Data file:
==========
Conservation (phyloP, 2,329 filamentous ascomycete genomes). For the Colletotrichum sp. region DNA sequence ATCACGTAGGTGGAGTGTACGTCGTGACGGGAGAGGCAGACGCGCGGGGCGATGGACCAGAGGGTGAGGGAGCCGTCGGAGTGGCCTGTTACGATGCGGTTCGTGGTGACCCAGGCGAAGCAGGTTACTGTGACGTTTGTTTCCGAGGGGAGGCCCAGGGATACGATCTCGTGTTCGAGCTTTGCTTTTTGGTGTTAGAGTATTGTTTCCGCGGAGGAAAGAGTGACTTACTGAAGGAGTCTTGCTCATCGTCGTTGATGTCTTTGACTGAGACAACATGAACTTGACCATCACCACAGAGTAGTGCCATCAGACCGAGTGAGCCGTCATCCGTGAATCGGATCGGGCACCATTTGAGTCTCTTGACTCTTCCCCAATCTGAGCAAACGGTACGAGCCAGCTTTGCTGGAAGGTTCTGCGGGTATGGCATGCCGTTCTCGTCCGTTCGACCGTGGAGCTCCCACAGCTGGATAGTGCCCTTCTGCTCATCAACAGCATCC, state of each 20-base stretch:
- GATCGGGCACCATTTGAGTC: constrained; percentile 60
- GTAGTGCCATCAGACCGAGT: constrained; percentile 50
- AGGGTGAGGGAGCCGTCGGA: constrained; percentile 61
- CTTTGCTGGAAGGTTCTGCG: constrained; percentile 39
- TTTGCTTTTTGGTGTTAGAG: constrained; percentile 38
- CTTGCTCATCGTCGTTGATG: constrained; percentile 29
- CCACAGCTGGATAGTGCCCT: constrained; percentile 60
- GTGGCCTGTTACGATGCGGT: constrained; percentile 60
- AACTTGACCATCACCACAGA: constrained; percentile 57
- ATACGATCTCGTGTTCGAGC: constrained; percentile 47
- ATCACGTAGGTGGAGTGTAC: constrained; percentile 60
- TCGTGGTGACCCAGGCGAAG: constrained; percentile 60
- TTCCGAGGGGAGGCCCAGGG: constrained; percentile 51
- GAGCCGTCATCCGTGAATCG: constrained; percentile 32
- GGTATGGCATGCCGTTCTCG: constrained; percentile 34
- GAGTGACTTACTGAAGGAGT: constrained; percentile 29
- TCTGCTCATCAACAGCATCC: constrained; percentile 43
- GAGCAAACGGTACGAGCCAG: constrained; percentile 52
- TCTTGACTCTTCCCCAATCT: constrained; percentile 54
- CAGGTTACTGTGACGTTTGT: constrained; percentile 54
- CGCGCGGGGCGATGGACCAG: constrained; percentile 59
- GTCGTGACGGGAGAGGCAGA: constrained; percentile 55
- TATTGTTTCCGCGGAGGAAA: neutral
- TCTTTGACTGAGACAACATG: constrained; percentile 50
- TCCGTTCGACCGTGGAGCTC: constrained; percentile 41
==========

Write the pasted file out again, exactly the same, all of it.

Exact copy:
Conservation (phyloP, 2,329 filamentous ascomycete genomes). For the Colletotrichum sp. region DNA sequence ATCACGTAGGTGGAGTGTACGTCGTGACGGGAGAGGCAGACGCGCGGGGCGATGGACCAGAGGGTGAGGGAGCCGTCGGAGTGGCCTGTTACGATGCGGTTCGTGGTGACCCAGGCGAAGCAGGTTACTGTGACGTTTGTTTCCGAGGGGAGGCCCAGGGATACGATCTCGTGTTCGAGCTTTGCTTTTTGGTGTTAGAGTATTGTTTCCGCGGAGGAAAGAGTGACTTACTGAAGGAGTCTTGCTCATCGTCGTTGATGTCTTTGACTGAGACAACATGAACTTGACCATCACCACAGAGTAGTGCCATCAGACCGAGTGAGCCGTCATCCGTGAATCGGATCGGGCACCATTTGAGTCTCTTGACTCTTCCCCAATCTGAGCAAACGGTACGAGCCAGCTTTGCTGGAAGGTTCTGCGGGTATGGCATGCCGTTCTCGTCCGTTCGACCGTGGAGCTCCCACAGCTGGATAGTGCCCTTCTGCTCATCAACAGCATCC, state of each 20-base stretch:
- GATCGGGCACCATTTGAGTC: constrained; percentile 60
- GTAGTGCCATCAGACCGAGT: constrained; percentile 50
- AGGGTGAGGGAGCCGTCGGA: constrained; percentile 61
- CTTTGCTGGAAGGTTCTGCG: constrained; percentile 39
- TTTGCTTTTTGGTGTTAGAG: constrained; percentile 38
- CTTGCTCATCGTCGTTGATG: constrained; percentile 29
- CCACAGCTGGATAGTGCCCT: constrained; percentile 60
- GTGGCCTGTTACGATGCGGT: constrained; percentile 60
- AACTTGACCATCACCACAGA: constrained; percentile 57
- ATACGATCTCGTGTTCGAGC: constrained; percentile 47
- ATCACGTAGGTGGAGTGTAC: constrained; percentile 60
- TCGTGGTGACCCAGGCGAAG: constrained; percentile 60
- TTCCGAGGGGAGGCCCAGGG: constrained; percentile 51
- GAGCCGTCATCCGTGAATCG: constrained; percentile 32
- GGTATGGCATGCCGTTCTCG: constrained; percentile 34
- GAGTGACTTACTGAAGGAGT: constrained; percentile 29
- TCTGCTCATCAACAGCATCC: constrained; percentile 43
- GAGCAAACGGTACGAGCCAG: constrained; percentile 52
- TCTTGACTCTTCCCCAATCT: constrained; percentile 54
- CAGGTTACTGTGACGTTTGT: constrained; percentile 54
- CGCGCGGGGCGATGGACCAG: constrained; percentile 59
- GTCGTGACGGGAGAGGCAGA: constrained; percentile 55
- TATTGTTTCCGCGGAGGAAA: neutral
- TCTTTGACTGAGACAACATG: constrained; percentile 50
- TCCGTTCGACCGTGGAGCTC: constrained; percentile 41